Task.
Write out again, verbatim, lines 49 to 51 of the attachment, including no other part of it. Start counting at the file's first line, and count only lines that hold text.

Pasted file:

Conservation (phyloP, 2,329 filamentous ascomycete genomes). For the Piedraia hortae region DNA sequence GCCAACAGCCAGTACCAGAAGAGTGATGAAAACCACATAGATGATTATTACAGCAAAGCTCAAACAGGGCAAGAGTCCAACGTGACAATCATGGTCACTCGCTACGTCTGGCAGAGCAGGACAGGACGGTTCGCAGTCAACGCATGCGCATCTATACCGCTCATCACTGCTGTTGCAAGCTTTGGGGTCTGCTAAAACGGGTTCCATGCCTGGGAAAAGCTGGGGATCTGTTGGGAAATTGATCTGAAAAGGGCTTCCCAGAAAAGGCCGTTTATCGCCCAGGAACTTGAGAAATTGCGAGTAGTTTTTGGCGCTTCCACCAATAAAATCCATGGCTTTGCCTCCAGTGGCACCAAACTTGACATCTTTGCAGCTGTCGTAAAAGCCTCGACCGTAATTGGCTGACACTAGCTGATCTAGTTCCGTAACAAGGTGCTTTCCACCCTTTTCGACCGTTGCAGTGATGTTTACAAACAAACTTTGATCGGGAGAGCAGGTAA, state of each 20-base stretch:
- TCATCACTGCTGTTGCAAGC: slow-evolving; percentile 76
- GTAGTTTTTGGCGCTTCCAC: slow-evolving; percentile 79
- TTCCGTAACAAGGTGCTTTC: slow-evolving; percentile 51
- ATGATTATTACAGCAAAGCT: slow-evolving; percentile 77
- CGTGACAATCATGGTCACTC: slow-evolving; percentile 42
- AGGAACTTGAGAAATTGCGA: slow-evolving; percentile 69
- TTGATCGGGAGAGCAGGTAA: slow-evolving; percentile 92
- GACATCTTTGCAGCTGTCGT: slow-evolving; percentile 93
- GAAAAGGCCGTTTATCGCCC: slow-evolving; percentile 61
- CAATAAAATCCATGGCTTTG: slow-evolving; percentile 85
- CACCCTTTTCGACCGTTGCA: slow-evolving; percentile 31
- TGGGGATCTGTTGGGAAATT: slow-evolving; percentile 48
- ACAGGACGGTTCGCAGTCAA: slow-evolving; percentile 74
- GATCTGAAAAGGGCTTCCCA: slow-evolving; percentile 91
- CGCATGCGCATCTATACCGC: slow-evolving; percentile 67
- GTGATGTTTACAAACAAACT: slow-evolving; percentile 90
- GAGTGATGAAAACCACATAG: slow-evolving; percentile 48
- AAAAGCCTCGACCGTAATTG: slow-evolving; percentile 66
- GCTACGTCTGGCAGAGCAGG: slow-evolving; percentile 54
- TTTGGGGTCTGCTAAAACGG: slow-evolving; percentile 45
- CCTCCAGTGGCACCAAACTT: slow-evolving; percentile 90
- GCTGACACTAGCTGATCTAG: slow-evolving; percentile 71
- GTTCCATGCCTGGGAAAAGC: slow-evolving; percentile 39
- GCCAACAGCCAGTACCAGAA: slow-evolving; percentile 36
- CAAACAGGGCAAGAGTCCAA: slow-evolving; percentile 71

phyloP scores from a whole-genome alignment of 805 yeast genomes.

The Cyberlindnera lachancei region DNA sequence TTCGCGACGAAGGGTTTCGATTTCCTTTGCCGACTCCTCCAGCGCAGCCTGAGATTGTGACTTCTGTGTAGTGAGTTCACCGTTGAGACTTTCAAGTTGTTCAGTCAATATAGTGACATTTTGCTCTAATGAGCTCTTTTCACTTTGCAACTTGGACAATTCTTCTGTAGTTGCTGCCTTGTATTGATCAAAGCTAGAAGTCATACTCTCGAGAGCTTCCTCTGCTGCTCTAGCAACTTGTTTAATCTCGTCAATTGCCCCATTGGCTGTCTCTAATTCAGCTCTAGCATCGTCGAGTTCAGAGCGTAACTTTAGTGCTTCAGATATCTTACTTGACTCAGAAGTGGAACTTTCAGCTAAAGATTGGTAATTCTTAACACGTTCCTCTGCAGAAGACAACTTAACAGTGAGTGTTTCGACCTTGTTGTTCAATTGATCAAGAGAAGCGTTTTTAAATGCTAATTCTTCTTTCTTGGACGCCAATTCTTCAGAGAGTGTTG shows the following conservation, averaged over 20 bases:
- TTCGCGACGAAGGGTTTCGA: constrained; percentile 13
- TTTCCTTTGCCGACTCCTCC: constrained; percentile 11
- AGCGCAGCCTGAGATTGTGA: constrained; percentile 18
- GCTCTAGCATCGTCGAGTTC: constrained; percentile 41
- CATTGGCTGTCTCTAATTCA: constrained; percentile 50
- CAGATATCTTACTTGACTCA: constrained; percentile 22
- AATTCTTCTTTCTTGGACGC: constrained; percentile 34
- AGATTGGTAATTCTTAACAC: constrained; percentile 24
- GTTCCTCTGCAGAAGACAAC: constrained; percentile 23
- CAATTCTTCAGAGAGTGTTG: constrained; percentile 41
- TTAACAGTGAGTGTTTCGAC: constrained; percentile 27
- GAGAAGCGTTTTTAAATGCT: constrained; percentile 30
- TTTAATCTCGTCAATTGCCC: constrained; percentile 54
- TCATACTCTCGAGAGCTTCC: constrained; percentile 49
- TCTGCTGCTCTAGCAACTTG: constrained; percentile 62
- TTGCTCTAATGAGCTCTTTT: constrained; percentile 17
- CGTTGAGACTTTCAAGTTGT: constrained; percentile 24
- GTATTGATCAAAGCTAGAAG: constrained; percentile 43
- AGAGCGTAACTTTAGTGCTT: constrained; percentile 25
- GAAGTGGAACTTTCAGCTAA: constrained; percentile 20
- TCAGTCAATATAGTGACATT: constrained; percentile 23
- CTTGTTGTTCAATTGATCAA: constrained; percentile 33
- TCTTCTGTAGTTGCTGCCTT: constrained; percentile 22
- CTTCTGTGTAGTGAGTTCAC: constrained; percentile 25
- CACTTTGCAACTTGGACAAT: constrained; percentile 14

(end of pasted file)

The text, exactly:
- TCAGTCAATATAGTGACATT: constrained; percentile 23
- CTTGTTGTTCAATTGATCAA: constrained; percentile 33
- TCTTCTGTAGTTGCTGCCTT: constrained; percentile 22